He appeared from my left and left my gaze fixed on him. It must have stood about one and a half foot tall. He was of moderate built, with a cream colored fur, walked with an enchanting elegance as if he had participated in a lot of dog shows, with large brownish eyes, long dangling ears and hey-I-am-cute face. It seemed to have surrounded with an attracting aura, if the heavens allowed dogs, he would have been one of them. My first thoughts were,” Hey what are you doing here at the station, dog. You are kind of misfit here.”
It did not looked like a station dog, rather it looked like a pet dog from the nearby Arera colony, lost and stranded here. The dog sat about two feet away in front of Abhishek.
“Sorry buddy! Hard luck. The cake just got finished,” I looked at the dog and said.
I turned to Abhishek,” The dog seems to be of a good breed. I wonder what it is doing here.”
“Hmm, looks different. Not like any stray dog here. Better stay safe. You remember that rabies lecture, right? Dumb rabies and stuff.”
“Yeah, who can forget that horrifying video? I had nightmare about being bitten by dog monsters for the week! Even the Hogwarts’ 3 headed dog visited me once! ”
But the dog intrigued me. As I watched him, he stood up, walked and again sat beside my feet. Oh! Now you are interested too, eh doggy? The pictures of the pets that I once had swam in front of me- a parrot, a pup and numerous white mice. “He would make a nice pet,” the corner of my brain called stupidity said. “What should I name him?” It’s a strange thing about humans; sometimes they get interested in people, things, etc. in a way that other humans would call it a stupid act and they themselves at one moment commit such a stupid act. Maybe, love begins with a stupid act.
“Alright. A name, a name, a name. What about naming him after that bully who lived in my colony or that P.T. instructor who slapped me for no reason in my middle school or….Hey! Hey! Stop man. Why name him after a bully? Seems to be a nice dog, can’t you think of some nice dog name? O.k. Rocky? Bolt? Entertainment? Hachiko? Sheru? Hmm. Sheru seems good for now.
Sheru pulled up his body as he lay on the platform in this chilly December night. Occasionally, he would look at me expecting some food. I stood up and threw the crushed cake packet in the bin nearby the shop. As I returned he stood up thinking I must’ve brought something for him. I sat cross legged; Sheru moved closer and started licking my boot. I leaned forward and he raised his right paw maybe asking for a handshake. I wish I could respond back to the gesture but something resisted, something hard to define, maybe a product of sanity and my insecurities. Moreover, this wasn’t the first time that I had resisted.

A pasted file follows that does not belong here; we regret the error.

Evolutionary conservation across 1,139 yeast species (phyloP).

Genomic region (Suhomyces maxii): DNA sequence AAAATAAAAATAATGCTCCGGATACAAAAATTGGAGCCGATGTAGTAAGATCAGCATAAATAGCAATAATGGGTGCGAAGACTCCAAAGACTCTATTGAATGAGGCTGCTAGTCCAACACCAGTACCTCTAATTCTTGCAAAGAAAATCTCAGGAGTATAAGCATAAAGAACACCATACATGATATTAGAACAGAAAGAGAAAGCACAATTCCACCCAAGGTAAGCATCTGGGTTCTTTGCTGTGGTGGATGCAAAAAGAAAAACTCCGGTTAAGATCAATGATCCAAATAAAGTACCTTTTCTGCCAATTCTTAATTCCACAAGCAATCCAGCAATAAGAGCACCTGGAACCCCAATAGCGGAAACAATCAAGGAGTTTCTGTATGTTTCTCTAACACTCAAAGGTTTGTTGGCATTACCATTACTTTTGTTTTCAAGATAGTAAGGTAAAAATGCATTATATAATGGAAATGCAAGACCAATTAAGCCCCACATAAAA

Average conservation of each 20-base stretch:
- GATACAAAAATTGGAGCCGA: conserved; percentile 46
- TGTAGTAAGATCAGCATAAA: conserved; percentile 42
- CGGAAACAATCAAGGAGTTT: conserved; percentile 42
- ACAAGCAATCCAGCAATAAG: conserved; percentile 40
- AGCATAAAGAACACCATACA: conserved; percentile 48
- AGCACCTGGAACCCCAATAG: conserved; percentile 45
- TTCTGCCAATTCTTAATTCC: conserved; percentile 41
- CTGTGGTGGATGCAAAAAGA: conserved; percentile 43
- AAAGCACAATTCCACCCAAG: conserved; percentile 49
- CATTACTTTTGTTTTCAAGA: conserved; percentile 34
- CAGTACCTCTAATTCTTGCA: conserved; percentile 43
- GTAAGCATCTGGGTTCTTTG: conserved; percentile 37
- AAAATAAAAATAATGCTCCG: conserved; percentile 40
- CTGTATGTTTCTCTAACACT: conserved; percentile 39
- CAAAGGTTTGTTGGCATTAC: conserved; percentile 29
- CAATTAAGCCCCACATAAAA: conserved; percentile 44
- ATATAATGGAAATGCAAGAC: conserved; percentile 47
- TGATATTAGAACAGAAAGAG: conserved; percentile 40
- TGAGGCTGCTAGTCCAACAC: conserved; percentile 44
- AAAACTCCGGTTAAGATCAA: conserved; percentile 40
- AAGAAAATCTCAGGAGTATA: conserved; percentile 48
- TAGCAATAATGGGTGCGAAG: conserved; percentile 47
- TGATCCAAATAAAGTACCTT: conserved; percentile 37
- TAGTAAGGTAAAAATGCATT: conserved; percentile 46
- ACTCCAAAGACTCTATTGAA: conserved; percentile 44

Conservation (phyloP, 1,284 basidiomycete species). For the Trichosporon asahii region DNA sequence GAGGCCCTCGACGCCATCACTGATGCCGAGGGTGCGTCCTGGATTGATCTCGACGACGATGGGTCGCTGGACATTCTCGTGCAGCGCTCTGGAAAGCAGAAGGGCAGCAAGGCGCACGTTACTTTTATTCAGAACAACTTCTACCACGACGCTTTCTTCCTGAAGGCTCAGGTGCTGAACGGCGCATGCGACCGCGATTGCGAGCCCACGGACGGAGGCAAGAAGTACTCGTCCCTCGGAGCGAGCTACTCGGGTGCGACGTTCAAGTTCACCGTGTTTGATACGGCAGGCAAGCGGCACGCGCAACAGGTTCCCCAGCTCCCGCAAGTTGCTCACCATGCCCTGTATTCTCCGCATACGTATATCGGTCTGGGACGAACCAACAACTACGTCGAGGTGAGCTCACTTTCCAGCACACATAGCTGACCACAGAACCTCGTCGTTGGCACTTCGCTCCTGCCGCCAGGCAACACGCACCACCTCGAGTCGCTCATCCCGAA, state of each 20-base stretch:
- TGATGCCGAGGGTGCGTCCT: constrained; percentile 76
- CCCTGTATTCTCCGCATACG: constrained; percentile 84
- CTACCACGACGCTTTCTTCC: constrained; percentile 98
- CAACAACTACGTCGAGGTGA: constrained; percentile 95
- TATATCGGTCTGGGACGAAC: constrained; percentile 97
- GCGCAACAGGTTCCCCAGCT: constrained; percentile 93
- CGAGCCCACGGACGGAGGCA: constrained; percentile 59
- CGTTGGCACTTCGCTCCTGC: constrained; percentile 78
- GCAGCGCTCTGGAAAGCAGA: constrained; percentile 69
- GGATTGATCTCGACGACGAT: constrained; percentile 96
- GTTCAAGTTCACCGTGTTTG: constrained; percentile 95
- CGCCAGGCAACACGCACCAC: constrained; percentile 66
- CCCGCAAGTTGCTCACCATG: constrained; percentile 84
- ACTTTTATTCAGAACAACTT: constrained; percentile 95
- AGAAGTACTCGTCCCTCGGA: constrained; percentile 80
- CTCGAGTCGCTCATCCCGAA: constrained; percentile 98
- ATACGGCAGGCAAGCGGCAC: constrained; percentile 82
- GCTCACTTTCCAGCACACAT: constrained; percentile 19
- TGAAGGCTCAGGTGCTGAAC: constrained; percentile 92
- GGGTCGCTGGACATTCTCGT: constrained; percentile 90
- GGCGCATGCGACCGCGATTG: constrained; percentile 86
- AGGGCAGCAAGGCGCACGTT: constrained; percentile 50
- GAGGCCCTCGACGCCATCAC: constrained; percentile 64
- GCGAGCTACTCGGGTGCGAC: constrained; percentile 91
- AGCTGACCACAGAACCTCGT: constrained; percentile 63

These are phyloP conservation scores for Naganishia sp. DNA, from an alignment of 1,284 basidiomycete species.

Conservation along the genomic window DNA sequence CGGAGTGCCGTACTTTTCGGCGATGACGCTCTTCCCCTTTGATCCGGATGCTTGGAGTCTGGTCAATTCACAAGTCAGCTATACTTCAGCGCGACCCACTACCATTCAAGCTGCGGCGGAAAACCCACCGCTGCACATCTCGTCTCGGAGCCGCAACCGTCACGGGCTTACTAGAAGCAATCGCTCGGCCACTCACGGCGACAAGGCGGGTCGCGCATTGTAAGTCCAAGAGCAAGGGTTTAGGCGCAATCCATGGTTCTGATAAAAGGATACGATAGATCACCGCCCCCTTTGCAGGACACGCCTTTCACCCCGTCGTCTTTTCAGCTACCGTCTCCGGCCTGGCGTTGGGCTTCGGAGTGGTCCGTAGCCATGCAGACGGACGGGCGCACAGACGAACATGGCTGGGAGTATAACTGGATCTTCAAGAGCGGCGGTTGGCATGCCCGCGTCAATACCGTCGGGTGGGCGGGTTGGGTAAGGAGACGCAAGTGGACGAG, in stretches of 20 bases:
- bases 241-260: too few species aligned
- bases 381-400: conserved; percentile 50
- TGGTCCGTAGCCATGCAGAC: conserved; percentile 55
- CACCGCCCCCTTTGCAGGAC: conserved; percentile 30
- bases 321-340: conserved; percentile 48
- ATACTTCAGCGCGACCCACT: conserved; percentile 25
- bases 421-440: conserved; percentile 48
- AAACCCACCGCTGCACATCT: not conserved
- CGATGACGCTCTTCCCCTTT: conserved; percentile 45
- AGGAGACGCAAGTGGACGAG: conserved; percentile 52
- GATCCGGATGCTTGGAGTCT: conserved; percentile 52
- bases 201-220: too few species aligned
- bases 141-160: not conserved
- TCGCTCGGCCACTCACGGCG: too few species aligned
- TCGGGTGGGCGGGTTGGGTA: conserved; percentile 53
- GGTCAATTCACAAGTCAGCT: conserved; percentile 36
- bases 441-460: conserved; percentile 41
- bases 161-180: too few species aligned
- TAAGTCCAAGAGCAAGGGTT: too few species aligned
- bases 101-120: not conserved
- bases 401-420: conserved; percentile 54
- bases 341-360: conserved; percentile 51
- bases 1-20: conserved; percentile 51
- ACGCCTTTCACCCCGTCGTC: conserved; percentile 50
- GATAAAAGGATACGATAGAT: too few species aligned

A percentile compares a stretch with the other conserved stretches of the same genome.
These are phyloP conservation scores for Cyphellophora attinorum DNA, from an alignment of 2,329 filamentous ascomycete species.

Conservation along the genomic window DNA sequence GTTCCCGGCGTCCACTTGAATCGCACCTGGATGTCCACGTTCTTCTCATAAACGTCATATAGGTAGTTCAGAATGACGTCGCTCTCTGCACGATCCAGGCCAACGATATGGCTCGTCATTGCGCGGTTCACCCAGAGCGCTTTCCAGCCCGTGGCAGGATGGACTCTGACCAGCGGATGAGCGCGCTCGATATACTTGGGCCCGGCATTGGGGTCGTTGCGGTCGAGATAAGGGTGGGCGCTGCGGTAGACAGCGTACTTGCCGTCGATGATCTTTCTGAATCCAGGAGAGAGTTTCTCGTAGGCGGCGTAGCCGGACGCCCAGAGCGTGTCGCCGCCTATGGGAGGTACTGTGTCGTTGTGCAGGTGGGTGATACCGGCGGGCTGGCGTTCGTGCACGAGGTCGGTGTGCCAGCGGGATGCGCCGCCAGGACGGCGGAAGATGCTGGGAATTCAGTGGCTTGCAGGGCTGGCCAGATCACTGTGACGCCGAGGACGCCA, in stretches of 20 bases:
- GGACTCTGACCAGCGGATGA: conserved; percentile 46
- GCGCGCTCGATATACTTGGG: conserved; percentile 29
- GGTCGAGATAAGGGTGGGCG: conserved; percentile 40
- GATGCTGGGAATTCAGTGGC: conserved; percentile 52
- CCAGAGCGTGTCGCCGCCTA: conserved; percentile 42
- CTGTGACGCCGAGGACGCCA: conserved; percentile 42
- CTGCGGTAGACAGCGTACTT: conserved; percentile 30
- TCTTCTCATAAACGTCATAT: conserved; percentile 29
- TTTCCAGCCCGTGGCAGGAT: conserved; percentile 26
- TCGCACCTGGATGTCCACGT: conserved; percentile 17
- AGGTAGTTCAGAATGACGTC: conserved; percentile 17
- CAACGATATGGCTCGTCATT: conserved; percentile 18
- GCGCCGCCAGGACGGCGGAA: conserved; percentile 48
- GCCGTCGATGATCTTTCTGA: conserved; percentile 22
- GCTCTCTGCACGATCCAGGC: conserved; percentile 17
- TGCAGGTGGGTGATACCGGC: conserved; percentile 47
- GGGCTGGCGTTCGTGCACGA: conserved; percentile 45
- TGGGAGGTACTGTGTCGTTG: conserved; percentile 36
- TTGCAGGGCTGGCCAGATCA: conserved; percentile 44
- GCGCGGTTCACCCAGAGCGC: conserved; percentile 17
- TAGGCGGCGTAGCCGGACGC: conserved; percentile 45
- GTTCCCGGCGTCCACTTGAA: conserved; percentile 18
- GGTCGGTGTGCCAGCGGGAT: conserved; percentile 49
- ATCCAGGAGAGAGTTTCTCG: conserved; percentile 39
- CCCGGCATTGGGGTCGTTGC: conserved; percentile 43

I admired the dog for a minute and we talked about the pets we had. Abhishek told me about his cats and kittens and how he had protected them in his childhood. At this juncture, another not so appealing typical stray dog came from my right, passed in front of us to reach the man in his twenties (Remember him?). The dog was greeted with hostility and the man in his twenties shoo-ed him away. The dog looked at us for a moment and jumped off the platform, searching for food. I wondered whether I would have done the same with that dog like the man in his twenties. Most likely, yes, I would have. Maybe, that’s the price of unattractiveness.
Finally, it was time. The announcement that Shreedham Super-Fast Express was about to arrive at Platform 3 was made. The sound shook me back into reality from the world I’ve escaped in. We stood up, took our luggage and moved below the display that flashed ‘S4’. I softly said; ”Goodbye Sheru. Have fun!” I wondered what fun the poor dog was going to have in that chilly night.
The train arrived in two minutes. I saw Sheru running up to the bogie adjacent to ours, sniffing around, probably hoping someone to drop some eatable but all actions went in vain. Hard luck again, eh, Sheru?
I started regretting for not opening the other packet of cake. We stepped up and entered the bogie.
“27 and 30,” Abhishek said.
“Hmm,” I said still thinking about the dog. Some attachments never develop into a blossoming relationship. The cords of attachments however built of pure emotions, snap away against much stronger forces leaving you with memories- of love, regret, etc. Maybe, that’s called fate. What do you say?
We kept our luggage and sat. “There is nothing like finding your seat after 21 hours of delay!” Abhishek said with a relaxed voice, “II Prof over. Now it’s time to move on.”
“Yes it is!” I said.